In the end, the top 4 was Raikkonen, Alonso, Montoya and Fisichella, who managed to recover from his pit disaster. Meanwhile behind Jenson Button managed to pass Jarno Trulli in the pits to take fifth. I think he deserved better today. He had a good car but it was his own bloody mistake in qualifying that led to his undoing. Jarno Trulli had a quiet weekend and ended up sixth. The Italian, being one of the few who's not impressed by this Otodrom. I don't know what his problem is because I think Istanbul is a fabulous circuit. But applause must be given to the Red Bulls who made up tremendous ground at the start and were quite quick. They took the last couple of points scoring places. A sixth for Coulthard and seventh for Klein.

The McLarens clearly are unbeatable at this moment. With the exception of the next race in Monza where its not so clear cut I would say they have the potential to win all the remaining races. However, with Alonso finishing second here today the championship you might say is done. The odds for Alonso winning the championship is clearly too great. Still I wouldn't mind seeing Kimi taking more race wins this year. In the constructors championship, I think McLaren are going to clinch it. With Juan Pablo at least landing in the podium slots and Kimi winning they're going to rack up enough points to haul Renault in. All told, perhaps thats the best and most appropriate outcome for this year.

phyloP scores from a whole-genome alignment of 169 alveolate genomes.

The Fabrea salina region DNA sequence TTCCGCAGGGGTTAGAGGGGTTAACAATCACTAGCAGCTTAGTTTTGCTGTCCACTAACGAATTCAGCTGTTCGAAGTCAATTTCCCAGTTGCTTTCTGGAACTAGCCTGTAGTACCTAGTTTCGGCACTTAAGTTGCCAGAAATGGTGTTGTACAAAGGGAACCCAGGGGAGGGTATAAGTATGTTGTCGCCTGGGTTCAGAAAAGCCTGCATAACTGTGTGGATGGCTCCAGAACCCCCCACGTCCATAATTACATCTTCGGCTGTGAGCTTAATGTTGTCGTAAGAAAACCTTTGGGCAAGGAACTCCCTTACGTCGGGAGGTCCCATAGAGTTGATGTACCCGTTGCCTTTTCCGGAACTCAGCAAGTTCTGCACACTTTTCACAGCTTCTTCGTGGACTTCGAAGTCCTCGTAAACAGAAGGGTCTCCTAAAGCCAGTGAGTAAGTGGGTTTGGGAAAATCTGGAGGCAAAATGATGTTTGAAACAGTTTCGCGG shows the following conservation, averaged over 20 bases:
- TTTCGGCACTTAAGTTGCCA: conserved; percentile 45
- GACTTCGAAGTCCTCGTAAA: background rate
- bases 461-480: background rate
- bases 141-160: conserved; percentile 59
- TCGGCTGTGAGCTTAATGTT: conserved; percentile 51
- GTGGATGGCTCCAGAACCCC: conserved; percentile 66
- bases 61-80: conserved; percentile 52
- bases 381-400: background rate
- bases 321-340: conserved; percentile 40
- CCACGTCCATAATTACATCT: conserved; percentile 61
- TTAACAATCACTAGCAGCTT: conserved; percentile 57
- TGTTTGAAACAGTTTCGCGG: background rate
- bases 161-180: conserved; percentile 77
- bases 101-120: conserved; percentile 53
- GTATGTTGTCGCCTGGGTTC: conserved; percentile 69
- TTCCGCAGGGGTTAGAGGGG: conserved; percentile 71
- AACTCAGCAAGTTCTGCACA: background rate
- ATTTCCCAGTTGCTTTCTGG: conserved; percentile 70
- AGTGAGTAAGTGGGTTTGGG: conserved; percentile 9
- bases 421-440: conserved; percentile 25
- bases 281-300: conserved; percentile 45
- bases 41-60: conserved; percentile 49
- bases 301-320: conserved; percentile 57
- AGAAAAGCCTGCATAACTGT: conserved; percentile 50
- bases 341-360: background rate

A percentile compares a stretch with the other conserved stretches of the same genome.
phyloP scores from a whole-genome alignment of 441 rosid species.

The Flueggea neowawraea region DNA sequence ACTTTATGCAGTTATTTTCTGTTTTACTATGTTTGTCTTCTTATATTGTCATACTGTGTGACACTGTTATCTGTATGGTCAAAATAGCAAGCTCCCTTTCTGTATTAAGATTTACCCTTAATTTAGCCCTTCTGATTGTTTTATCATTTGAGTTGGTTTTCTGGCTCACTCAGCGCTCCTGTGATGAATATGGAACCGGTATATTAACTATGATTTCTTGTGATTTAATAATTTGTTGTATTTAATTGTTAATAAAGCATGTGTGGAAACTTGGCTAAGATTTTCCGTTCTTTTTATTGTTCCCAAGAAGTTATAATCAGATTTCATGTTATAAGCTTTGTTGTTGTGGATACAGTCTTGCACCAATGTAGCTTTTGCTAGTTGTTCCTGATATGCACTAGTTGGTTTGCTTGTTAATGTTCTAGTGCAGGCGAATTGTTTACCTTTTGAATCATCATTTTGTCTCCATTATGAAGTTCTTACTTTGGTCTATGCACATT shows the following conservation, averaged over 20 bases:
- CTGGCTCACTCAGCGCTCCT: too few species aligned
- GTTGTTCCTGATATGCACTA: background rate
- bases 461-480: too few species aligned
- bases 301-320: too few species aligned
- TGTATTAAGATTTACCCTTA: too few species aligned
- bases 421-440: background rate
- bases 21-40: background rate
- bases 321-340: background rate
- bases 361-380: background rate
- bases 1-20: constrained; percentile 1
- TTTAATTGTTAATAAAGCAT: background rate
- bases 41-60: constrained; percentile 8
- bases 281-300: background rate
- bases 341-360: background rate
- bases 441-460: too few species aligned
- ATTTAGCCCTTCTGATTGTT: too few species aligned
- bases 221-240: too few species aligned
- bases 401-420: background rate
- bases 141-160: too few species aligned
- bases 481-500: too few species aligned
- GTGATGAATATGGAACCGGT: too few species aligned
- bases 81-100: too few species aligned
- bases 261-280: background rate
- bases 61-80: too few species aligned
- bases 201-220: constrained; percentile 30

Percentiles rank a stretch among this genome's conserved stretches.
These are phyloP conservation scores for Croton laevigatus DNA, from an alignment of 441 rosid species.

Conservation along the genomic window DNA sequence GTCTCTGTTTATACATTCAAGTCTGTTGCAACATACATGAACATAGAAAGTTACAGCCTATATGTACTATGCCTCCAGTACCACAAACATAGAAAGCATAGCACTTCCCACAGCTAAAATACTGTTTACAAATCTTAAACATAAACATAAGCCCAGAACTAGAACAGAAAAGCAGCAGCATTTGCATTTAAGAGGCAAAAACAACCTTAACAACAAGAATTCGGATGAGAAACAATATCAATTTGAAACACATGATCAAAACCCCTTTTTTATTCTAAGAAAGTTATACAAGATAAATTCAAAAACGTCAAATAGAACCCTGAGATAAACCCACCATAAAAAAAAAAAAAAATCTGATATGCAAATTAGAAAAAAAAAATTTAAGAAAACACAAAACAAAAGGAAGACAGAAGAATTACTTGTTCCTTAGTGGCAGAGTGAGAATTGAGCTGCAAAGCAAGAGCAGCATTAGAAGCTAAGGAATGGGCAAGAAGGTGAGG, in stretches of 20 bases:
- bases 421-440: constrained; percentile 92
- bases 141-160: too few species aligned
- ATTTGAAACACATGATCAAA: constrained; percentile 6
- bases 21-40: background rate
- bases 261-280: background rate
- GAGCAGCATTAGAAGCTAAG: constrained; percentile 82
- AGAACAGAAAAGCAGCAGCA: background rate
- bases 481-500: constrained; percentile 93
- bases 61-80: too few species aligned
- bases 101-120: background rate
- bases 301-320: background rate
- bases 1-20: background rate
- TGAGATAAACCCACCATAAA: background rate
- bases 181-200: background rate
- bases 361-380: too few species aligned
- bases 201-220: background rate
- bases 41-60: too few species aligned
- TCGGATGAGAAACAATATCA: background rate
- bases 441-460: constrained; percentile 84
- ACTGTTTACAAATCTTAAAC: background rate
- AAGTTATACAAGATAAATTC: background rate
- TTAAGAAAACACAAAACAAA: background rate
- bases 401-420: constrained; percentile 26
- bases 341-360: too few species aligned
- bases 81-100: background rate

Up next is the Italian Grand Prix at Monza. This is perhaps the only race where the Prancing Mules can take a victory on merit. They have been testing a LOT at Monza and with these new spec Bridgestones available again they should do a fine job of it. I'm still hoping they get beaten in front of their adoring tifosi. By both Renault and McLaren.